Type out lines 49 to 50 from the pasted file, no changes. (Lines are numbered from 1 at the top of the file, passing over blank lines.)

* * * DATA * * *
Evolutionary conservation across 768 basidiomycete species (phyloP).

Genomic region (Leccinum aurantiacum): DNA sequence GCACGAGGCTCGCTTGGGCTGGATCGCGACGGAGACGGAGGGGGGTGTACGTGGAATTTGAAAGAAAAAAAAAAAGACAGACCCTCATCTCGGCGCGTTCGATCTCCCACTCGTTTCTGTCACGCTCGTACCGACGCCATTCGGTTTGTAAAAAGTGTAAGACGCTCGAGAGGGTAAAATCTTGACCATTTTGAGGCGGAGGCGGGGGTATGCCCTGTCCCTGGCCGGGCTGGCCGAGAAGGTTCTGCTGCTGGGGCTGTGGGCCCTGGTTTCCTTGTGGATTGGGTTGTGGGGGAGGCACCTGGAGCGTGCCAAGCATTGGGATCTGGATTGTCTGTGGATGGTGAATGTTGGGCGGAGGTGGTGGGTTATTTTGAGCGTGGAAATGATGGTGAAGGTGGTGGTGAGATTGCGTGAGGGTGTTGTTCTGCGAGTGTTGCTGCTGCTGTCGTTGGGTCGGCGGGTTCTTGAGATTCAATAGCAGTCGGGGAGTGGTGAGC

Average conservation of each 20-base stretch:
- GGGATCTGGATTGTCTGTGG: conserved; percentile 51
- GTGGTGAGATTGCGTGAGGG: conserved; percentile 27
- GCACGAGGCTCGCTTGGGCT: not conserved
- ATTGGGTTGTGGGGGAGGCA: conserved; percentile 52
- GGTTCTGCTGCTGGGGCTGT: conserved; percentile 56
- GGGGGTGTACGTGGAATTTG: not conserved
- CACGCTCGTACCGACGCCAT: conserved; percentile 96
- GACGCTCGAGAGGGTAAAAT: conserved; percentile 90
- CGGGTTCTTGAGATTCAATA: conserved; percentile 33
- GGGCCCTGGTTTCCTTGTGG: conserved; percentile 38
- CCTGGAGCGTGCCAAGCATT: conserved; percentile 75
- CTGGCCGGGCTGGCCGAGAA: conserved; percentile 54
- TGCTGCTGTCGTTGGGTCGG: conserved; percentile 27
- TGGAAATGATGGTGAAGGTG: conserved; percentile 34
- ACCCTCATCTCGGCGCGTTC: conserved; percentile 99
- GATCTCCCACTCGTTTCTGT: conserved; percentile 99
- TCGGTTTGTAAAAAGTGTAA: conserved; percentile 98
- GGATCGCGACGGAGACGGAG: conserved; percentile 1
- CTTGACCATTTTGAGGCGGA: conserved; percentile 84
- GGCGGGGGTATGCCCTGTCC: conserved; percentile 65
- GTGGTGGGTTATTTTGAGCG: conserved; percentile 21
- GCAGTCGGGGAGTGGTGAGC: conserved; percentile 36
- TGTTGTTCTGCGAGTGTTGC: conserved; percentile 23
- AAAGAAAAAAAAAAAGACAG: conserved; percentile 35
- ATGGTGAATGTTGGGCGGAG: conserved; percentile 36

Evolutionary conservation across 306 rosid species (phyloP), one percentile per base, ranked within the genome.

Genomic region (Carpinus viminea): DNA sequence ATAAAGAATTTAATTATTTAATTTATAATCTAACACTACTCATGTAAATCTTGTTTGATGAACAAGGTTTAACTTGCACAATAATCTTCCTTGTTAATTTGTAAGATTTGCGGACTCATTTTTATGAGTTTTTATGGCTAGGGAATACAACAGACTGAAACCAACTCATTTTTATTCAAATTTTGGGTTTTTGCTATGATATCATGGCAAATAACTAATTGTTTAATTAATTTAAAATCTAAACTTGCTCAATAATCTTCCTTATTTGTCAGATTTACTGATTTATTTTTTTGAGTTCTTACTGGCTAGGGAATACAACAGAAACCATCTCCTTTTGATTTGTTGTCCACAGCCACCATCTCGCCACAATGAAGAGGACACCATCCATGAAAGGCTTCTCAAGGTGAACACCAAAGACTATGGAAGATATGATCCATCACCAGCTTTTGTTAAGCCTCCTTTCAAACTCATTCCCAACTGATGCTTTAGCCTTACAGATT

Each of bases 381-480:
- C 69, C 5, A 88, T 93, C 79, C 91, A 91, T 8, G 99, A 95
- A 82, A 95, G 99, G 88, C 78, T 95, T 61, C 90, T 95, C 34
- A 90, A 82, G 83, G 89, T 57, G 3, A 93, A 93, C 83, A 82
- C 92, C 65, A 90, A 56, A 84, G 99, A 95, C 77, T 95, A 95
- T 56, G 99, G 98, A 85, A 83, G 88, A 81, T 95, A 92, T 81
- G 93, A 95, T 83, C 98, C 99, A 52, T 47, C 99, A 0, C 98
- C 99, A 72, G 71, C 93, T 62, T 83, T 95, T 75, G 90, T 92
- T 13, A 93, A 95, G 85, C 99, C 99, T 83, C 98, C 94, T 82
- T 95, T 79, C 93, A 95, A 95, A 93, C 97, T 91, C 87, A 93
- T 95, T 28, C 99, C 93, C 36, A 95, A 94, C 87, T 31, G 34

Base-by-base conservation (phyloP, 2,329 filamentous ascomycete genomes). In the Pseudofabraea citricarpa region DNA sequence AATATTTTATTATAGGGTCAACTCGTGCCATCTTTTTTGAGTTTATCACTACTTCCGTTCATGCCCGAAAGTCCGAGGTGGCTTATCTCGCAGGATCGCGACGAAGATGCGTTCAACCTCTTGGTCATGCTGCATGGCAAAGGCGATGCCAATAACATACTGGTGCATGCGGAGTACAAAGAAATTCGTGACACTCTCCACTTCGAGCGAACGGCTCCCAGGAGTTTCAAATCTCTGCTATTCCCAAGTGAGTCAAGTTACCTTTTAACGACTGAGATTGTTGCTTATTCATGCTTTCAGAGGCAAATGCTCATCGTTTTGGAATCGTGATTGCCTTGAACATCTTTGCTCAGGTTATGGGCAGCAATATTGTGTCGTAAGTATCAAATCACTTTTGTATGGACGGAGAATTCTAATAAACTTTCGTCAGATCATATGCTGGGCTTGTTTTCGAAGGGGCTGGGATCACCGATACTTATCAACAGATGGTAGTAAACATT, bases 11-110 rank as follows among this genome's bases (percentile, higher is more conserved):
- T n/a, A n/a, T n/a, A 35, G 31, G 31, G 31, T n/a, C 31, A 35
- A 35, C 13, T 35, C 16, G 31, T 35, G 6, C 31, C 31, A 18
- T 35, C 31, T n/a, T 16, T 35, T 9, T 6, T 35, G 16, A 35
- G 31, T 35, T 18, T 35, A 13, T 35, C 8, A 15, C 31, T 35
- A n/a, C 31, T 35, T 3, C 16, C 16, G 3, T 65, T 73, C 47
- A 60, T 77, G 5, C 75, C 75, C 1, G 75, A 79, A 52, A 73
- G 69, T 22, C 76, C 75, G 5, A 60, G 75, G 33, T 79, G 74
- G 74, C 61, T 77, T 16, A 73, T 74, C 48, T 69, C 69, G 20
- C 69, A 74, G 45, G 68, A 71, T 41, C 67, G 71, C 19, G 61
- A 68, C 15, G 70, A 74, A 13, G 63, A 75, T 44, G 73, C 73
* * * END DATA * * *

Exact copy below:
- G 69, T 22, C 76, C 75, G 5, A 60, G 75, G 33, T 79, G 74
- G 74, C 61, T 77, T 16, A 73, T 74, C 48, T 69, C 69, G 20